Joseph Pini, 36, a resident of North Adams was given a probation sentence at the Berkshire Superior Court on Oct. 24, according to an article in The Berkshire Eagle (“North Adams man gets probation in Williams College computer thefts,” Oct. 25). He pled guilty to 32 charges, including the laptop thefts that occurred at the College in the spring of 2012.
Pini was behind the break-ins that occurred both in dorm rooms at the College, as well as a break-in at a software company in Williamstown. He intended to sell the stolen laptops. According to The Berkshire Eagle, he also has a criminal history dating back to his youth. Pini’s accomplices, Richard C. Jones III, 28, and Lance C. Latimer, 33, both of North Adams, as well as Michael J. Mitchell, 36, of Williamstown, also face charges related to the thefts.
According to Assistant Berkshire District Attorney Joseph Yorlano, Jones broke into the dorms while his accomplice, Pini, waited outside acting as the lookout and driver.
Students at the College assisted in the arrest of Jones last March by Williamstown Police Department (WPD) after residents of Dodd House called Campus Safety and Security about a suspicious person. Security officers stopped Jones on the third floor of Dodd House, where he quickly presented a variety of stolen laptops and an iPhone. Jones allegedly entered the building via a basement window (“Student call leads to arrest,” March 14,).
Yorlano, as well as Pini’s attorney, asked that he be sentenced to a two-year, seven-month suspended jail sentence with three years of probation. Judge John A. Agostini sentenced Pini accordingly.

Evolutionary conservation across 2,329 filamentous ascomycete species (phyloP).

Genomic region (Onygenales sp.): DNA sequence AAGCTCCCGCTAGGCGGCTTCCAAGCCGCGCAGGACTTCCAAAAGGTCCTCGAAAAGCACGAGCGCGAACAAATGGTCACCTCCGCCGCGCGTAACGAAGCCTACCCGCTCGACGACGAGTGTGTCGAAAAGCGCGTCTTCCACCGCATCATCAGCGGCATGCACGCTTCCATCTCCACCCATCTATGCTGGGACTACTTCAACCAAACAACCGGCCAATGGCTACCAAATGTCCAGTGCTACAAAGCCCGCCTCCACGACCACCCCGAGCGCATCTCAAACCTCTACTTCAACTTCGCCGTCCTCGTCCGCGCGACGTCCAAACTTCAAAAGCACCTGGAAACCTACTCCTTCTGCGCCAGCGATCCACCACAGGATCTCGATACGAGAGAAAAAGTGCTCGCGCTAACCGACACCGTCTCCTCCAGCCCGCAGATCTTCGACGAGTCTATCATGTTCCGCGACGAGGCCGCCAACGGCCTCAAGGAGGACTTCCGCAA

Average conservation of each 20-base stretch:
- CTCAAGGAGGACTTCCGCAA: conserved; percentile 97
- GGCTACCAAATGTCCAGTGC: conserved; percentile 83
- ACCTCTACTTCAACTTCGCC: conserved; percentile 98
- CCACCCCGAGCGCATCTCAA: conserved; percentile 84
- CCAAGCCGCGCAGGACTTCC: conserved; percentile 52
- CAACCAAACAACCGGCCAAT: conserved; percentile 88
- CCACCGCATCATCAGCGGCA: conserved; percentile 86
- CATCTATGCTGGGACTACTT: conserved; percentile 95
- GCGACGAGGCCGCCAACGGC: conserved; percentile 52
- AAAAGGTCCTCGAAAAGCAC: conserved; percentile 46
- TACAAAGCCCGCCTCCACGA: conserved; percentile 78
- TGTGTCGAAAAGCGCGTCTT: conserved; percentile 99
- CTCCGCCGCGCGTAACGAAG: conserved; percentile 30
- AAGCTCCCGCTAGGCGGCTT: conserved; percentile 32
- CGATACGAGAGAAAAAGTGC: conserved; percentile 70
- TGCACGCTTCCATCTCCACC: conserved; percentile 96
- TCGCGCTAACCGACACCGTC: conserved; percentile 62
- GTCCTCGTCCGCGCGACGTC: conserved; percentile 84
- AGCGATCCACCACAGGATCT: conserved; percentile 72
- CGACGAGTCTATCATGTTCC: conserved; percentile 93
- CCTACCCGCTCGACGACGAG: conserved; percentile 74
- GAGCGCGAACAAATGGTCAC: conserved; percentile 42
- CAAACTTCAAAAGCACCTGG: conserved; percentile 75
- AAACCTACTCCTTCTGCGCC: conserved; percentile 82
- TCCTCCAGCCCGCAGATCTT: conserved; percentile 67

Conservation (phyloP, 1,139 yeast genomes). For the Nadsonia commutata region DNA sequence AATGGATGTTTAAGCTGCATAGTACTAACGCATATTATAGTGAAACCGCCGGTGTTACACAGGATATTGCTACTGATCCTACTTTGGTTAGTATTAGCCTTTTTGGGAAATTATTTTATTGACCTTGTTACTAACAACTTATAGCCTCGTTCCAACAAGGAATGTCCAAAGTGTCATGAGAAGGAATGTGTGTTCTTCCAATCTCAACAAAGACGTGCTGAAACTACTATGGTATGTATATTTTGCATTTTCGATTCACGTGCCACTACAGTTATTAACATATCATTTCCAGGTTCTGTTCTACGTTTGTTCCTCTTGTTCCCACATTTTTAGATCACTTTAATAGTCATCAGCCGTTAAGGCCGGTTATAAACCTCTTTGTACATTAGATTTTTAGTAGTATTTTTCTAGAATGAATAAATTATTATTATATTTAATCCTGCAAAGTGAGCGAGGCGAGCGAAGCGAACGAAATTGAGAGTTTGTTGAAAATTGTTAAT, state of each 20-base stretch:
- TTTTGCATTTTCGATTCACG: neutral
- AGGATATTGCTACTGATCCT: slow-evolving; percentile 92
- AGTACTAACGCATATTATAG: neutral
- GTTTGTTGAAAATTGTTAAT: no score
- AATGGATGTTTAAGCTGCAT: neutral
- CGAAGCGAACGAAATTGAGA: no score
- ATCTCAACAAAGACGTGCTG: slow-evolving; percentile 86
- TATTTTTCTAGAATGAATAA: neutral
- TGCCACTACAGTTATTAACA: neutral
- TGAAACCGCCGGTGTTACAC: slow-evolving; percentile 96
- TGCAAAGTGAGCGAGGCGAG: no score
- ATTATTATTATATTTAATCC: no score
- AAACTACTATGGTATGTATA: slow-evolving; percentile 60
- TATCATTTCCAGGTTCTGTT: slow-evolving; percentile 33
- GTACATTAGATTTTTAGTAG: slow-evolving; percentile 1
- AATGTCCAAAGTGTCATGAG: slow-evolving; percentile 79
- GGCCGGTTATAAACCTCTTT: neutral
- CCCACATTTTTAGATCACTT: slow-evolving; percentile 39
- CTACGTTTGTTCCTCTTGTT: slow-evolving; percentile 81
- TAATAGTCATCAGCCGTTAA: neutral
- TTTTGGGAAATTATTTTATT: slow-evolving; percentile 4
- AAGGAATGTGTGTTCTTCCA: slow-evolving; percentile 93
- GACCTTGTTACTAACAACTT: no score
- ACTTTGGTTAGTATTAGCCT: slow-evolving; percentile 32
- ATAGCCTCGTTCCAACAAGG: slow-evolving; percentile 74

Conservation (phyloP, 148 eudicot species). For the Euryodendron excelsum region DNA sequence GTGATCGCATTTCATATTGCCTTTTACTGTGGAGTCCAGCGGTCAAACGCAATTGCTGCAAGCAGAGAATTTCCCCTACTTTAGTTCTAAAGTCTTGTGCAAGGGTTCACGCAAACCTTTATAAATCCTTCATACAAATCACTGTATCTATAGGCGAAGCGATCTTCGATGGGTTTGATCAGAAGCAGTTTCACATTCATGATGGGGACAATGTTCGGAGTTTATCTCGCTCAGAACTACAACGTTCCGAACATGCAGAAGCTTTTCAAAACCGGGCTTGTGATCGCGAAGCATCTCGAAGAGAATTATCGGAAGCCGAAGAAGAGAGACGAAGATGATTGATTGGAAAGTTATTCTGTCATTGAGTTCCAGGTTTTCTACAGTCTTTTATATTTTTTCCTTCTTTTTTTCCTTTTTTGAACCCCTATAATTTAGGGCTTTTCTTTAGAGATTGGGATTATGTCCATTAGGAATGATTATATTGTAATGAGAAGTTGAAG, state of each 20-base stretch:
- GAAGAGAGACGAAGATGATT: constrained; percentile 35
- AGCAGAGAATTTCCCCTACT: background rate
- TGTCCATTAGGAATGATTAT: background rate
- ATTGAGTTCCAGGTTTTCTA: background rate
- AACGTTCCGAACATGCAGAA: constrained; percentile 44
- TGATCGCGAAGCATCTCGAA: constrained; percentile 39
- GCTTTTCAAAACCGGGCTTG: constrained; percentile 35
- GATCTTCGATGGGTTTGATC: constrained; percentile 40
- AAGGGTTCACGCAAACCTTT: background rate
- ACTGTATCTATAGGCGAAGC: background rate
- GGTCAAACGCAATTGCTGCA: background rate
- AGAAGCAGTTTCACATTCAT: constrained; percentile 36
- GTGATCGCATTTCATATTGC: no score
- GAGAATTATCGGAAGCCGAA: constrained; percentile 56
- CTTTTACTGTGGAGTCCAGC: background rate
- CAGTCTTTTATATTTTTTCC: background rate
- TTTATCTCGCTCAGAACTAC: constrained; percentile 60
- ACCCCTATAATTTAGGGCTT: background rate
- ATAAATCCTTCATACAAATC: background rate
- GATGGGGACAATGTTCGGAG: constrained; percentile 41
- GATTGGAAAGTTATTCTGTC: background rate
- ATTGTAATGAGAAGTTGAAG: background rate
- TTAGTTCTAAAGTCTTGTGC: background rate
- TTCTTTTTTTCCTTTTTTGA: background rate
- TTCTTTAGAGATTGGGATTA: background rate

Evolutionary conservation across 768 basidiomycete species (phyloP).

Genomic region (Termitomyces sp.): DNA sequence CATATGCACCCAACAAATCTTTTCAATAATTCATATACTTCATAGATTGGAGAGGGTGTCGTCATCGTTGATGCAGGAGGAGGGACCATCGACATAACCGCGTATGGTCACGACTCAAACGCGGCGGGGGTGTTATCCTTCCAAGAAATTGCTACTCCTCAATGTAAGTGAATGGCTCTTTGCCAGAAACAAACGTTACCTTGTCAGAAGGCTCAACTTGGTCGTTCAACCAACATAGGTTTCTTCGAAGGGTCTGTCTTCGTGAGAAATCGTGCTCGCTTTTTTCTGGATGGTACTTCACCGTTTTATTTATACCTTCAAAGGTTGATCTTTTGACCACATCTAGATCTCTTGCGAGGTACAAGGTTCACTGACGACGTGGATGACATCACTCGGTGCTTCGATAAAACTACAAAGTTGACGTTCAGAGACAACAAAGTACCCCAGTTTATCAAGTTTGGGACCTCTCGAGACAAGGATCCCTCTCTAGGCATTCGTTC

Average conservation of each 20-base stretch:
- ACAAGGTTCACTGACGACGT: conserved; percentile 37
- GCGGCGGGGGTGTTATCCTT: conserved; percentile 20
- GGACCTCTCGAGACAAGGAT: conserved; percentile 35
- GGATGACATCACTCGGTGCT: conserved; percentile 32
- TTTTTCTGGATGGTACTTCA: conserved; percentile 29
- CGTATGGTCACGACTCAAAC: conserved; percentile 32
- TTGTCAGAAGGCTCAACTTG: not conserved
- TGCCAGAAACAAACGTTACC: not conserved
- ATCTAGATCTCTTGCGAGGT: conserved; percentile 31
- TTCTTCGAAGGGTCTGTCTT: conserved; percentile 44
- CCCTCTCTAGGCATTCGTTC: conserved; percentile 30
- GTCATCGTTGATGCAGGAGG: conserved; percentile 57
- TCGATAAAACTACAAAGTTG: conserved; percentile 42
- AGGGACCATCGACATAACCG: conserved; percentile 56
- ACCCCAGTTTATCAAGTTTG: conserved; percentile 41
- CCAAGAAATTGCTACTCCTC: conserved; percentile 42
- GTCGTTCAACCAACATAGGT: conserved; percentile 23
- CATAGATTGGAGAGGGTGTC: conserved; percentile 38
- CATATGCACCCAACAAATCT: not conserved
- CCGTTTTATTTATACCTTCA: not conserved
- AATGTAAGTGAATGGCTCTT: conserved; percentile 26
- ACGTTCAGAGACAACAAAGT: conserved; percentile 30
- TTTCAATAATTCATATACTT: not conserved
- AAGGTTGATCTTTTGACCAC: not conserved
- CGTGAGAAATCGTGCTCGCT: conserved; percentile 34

In light of break-ins such as those occurring at the College, Director of Security Dave Boyer said, “I hope this serves as a reminder that crime is just an opportunity away.”
Boyer hopes that this will remind students that the best way to remain safe and keep possessions secure is to be vigilant and make smart decisions about locking doors and keeping an eye on personal belongings. “We always talk about the victimization triangle,” Boyer said. “You need three elements for a crime to occur: the perpetrator, the victim and the opportunity. The only thing we can control is the opportunity. Keeping our dorms secure, our rooms secure, our bicycles locked – those are the best ways we can limit these opportunities.” Boyer noted that the thefts that Pini and his accomplices were responsible for were only possible because students had left their doors unlocked. According to Boyer, the criminals had broken into dorms and then walked around the halls looking for unlocked rooms. “This is just a good example that the outer doors of our dorms aren’t always the fortress we want them to be. We have to have internal security as well,” Boyer said.
Boyer has been pleased with the success of students reporting suspicious behavior. “We have had some great successes with students recognizing suspicious behaviors and contacting us, so we have been able to remove some people from campus who might otherwise have caused problems. … We’d rather be proactive than reactive,” Boyer noted.